The principle of trilateration makes it possible to know the distance between the transmitter and a given receiver by instantaneously locating the source in motion and consequently determining the relative position of the transmitter with respect to a reference point. Measurements are made by exploiting the relative time of flight of the wave (using zero-crossing protocol) between the mobile transmitter and each receiver in the space considered.
These transducers were coupled to the medium to be characterized and totally submerged. The emitter plays the role of a point source; this phenomenon generates a divergent ultrasonic wave, part of which was measured by receivers located at a regular distance from the transmitter. Figure 8 shows a schematic diagram of the measuring system and the stability plot of the variation in the compressional wave velocity measured at different reception points in the given space. A velocity of around 1545 ± 7 m/s in the Agar used as a coupling medium at 25 °C is always linked to a longitudinal vibration mode.
Figure 8 Schematic illustration of the metrological calibration of the capsule.
To validate this concept experimentally, we proceeded by two approaches in order to show the field of application and the potential of such system in medical domain. (1) Passive listening approach using concentric micro-sensors for the pathophysiological prevention of the respiratory and vocal apparatus; and (2) Coupling approach (by transmission mode) Capsule/µ-Resonators to estimate the bio-physical evolution properties of multilayers biological tissues resulting from environmental aggression (electromagnetic waves radiation, stress, etc.).
Passive listening approach: This part of study aims to evaluate some larynx physical properties variation through a non-intrusive passive smart listening collar (Figure 9A). The vibratory signal was acquired after each person pronounced the vowel / a /, which reflects the greatest number of vocal cord vibrations modes[19,20]. The latter can provide systematic and in-vivo screening for some laryngeal diseases, including laryngeal cancer, by spectro-temporal analysis of the voice signal resonance. This would allow consequently the detection of these diseases at an early stage, even in people who still represent no symptoms, which would permit an early treatment and a higher chance of cure.
For that, micro resonators collar is implemented and is used to carry a detailed examination on four different categories of people: Healthy cases, subjects with laryngeal cancer, those suffering from inflammatory polypus, and the ones having chronic laryngitis. Figure 9B shows the spectrograms of the two extreme physiological cases: A healthy state versus a cancerous one. In our application, one hundred patients with an average age of 53 years of whom 20% were women were diagnosed in the same context but separately.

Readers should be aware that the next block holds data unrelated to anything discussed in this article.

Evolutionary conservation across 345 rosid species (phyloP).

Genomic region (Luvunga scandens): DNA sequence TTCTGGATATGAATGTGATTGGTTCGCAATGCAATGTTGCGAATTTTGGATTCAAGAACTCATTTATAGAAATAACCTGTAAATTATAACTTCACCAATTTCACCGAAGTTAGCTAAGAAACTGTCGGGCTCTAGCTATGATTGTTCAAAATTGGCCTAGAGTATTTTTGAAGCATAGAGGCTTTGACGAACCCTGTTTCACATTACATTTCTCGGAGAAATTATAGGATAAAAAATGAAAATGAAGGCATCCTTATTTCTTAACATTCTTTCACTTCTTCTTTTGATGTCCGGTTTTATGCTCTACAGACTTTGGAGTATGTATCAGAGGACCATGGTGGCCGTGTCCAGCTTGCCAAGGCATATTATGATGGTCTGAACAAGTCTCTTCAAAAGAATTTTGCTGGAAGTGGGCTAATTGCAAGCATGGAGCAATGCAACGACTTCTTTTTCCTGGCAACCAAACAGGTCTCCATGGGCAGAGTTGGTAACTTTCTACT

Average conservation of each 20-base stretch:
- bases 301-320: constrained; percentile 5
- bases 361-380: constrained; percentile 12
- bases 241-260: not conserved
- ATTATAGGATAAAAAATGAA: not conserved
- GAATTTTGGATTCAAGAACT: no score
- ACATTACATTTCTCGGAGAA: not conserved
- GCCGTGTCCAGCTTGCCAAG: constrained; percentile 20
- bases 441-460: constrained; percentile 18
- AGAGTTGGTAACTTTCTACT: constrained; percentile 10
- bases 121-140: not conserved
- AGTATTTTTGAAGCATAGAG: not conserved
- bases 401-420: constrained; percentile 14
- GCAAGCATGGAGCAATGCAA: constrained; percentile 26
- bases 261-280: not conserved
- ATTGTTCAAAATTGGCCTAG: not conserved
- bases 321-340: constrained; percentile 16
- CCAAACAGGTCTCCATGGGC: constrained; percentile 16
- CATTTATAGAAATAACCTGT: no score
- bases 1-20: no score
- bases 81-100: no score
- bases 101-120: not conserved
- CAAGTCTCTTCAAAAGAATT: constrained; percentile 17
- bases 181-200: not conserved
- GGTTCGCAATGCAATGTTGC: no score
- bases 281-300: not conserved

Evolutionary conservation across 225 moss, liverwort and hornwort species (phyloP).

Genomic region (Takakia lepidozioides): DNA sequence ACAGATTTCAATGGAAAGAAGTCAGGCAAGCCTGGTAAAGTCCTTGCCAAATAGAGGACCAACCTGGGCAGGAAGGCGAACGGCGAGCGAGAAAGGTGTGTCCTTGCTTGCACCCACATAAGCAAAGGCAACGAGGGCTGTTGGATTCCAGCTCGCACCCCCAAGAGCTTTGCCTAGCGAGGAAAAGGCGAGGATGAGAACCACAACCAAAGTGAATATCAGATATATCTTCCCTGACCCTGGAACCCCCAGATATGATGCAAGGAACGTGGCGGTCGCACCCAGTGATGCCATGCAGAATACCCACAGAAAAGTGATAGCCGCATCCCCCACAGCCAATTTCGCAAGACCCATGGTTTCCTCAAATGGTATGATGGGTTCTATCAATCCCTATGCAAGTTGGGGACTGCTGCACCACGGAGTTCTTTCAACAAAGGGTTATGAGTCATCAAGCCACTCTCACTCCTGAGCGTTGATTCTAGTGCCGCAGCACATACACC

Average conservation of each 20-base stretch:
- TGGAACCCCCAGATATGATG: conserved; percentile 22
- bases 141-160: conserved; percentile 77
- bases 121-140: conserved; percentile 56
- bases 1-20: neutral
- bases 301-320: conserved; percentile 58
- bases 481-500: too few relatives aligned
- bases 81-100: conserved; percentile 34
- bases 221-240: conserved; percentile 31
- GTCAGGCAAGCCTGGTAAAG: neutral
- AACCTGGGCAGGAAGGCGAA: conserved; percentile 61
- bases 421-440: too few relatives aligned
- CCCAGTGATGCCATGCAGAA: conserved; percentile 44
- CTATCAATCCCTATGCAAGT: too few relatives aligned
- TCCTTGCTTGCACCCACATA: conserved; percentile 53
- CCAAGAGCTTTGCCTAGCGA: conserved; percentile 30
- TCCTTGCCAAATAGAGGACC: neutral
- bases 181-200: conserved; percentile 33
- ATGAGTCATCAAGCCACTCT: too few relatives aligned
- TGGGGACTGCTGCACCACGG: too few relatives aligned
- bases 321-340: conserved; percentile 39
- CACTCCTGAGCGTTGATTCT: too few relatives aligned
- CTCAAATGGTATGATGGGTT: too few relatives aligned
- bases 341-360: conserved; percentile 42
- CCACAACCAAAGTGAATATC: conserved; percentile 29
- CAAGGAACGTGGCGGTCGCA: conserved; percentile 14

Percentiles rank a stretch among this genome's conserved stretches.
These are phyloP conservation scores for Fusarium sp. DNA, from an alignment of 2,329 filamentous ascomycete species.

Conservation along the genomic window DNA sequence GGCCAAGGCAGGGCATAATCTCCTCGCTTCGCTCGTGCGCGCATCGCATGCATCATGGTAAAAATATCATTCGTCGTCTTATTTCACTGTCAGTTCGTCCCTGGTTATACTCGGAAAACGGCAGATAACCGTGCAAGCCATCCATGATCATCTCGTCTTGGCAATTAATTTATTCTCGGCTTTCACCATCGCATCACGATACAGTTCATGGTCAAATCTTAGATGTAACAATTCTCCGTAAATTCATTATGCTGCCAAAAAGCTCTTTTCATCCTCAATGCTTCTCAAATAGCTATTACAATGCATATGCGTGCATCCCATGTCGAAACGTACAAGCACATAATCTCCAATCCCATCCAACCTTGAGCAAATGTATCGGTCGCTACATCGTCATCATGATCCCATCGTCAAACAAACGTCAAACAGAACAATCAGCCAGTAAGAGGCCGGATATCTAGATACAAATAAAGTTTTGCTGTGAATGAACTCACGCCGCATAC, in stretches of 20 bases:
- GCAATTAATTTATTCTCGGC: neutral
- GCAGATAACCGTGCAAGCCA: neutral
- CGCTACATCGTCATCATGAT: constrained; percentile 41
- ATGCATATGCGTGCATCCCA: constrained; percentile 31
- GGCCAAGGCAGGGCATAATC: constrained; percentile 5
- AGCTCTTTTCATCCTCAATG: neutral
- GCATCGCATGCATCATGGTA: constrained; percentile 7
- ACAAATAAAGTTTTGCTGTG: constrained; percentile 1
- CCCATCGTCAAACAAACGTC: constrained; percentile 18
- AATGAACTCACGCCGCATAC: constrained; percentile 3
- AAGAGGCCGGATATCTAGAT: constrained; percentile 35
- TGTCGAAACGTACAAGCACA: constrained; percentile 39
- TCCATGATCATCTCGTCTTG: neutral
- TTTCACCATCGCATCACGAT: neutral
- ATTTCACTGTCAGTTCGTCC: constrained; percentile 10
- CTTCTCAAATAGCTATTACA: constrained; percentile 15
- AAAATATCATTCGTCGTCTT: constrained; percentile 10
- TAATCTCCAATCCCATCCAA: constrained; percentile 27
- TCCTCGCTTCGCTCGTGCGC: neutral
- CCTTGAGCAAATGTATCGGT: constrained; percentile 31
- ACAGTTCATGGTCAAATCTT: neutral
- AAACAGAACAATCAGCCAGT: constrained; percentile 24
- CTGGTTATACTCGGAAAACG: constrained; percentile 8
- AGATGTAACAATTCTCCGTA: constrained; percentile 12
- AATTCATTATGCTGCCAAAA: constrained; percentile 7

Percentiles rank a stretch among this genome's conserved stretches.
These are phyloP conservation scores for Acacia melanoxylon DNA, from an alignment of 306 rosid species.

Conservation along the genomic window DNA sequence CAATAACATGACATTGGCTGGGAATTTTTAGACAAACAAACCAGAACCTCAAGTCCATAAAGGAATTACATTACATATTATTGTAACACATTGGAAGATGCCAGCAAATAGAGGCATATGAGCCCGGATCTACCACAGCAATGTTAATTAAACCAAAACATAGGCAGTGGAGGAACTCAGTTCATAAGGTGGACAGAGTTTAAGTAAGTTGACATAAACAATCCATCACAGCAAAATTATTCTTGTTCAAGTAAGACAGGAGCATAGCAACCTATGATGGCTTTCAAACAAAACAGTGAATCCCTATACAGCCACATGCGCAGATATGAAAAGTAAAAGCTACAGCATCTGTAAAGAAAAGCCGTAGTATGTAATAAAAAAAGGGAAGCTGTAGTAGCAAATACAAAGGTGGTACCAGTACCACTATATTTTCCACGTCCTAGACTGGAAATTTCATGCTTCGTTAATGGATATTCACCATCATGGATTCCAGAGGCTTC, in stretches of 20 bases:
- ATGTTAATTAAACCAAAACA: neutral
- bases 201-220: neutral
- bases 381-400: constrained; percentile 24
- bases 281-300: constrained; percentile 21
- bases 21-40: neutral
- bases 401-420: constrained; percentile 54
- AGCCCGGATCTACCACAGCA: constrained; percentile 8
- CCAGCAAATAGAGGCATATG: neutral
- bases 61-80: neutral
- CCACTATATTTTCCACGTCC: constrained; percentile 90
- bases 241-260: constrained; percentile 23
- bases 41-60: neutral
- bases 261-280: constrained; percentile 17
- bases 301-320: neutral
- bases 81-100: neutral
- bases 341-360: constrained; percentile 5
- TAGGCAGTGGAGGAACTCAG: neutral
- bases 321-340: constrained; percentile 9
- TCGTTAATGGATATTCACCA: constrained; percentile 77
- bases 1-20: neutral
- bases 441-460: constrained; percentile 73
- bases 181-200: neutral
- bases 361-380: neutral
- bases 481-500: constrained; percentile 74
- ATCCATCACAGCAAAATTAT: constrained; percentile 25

Figure 9C gives an idea about the display of data and the classification of categories in a real environment. It shows an example of the graphical interface implemented providing the time signature of the signals for each of the above-mentioned patient categories:
The ENT examination shows that in a healthy subject the laryngeal pathway is normal with good mobility of the vocal cords (A). The autocorrelation function (of the time signal) is a sin function; it is maximal at the intercept and contains several secondary periodic lobes resulting from the periodicity of the vibration of the vocal cords.
For a person with cancer (B), the temporal plot is irregular (random) and the spectrum is limited to low frequencies due to a significant decrease in and even total absence of vibration of the vocal cords.
As for subjects with inflammatory polyps or chronic laryngitis (C and D), the temporal plot contains some irregularities but also shows some similarities with the temporal plot of healthy patients. Additionally, the spectrum contains high frequencies but with lower values than healthy subjects.
Coupling capsule/µ-resonators approach: This approach was carried out on the variation of the wave properties such as velocity and energy absorption of the acoustic wave at reception. Raison of ethical consideration, the parameters were measured through a composite medium made from biological tissues of animal origin embedded in a coupling medium, in this case, “Agar” (Figure 10).
Figure 10 Illustration of the measurement cell showing the spatial distribution of the emitter capsule embedded in the volume of agar at controlled distance of the different bio-tissue samples equipped with micro-resonators receivers.